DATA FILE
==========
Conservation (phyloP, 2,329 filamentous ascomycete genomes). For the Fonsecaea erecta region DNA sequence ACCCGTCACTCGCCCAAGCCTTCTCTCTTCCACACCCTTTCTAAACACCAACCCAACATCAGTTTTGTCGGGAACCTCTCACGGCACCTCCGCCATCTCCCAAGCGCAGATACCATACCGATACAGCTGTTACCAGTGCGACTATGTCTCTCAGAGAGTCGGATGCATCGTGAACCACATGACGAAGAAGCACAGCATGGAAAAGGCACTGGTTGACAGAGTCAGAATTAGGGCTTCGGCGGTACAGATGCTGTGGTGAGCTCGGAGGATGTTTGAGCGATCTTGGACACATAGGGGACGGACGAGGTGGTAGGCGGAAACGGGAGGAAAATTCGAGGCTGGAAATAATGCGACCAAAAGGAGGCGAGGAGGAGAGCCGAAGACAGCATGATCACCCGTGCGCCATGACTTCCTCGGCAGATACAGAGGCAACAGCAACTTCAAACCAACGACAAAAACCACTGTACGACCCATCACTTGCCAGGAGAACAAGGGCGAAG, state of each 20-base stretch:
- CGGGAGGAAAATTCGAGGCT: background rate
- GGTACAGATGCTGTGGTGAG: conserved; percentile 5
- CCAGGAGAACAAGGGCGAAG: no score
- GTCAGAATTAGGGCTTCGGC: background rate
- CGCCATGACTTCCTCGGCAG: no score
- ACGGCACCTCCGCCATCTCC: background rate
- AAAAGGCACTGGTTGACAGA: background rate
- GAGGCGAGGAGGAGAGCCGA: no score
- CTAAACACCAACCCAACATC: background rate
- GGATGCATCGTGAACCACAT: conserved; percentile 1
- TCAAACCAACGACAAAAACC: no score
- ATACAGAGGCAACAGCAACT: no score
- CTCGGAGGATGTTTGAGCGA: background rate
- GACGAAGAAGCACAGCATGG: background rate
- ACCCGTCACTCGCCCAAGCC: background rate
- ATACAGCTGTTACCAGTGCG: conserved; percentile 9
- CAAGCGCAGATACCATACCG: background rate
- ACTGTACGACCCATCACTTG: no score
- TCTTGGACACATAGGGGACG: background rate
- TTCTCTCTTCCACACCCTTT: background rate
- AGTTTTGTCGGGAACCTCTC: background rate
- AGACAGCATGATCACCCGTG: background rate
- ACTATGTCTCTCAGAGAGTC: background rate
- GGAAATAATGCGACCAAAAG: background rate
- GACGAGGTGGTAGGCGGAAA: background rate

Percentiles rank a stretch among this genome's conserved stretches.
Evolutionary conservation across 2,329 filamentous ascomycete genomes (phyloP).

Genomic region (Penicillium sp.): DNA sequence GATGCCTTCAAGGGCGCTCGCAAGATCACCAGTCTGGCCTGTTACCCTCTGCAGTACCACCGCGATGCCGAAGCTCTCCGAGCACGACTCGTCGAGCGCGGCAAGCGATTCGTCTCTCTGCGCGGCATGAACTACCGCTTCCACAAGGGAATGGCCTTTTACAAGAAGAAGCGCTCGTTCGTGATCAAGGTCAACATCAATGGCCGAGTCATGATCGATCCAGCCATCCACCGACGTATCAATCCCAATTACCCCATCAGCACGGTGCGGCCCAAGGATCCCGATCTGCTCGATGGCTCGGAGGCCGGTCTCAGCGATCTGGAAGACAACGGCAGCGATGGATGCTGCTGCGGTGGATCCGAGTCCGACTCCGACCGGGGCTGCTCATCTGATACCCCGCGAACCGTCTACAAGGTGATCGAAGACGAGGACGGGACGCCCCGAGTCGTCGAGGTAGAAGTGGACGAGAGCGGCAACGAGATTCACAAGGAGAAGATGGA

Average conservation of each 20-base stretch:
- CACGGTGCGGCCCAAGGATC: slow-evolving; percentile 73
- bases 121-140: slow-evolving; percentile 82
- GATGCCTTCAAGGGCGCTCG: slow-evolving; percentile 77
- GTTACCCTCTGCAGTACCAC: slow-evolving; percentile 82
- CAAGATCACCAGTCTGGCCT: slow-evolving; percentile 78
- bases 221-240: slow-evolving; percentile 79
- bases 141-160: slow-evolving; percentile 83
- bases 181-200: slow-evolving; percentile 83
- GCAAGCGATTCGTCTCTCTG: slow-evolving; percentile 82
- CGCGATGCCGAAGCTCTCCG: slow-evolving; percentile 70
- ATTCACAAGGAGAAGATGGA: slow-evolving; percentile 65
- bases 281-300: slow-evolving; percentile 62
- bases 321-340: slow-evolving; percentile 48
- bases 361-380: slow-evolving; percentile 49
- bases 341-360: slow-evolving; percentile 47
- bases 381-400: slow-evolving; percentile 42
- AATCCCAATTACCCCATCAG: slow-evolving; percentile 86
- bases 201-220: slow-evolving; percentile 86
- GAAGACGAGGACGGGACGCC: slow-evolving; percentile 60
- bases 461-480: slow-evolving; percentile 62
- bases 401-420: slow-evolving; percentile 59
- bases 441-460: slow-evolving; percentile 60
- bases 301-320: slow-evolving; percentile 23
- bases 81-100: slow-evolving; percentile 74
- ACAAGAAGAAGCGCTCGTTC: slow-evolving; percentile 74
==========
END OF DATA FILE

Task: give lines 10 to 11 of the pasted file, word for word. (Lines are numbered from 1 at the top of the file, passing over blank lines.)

- CTAAACACCAACCCAACATC: background rate
- GGATGCATCGTGAACCACAT: conserved; percentile 1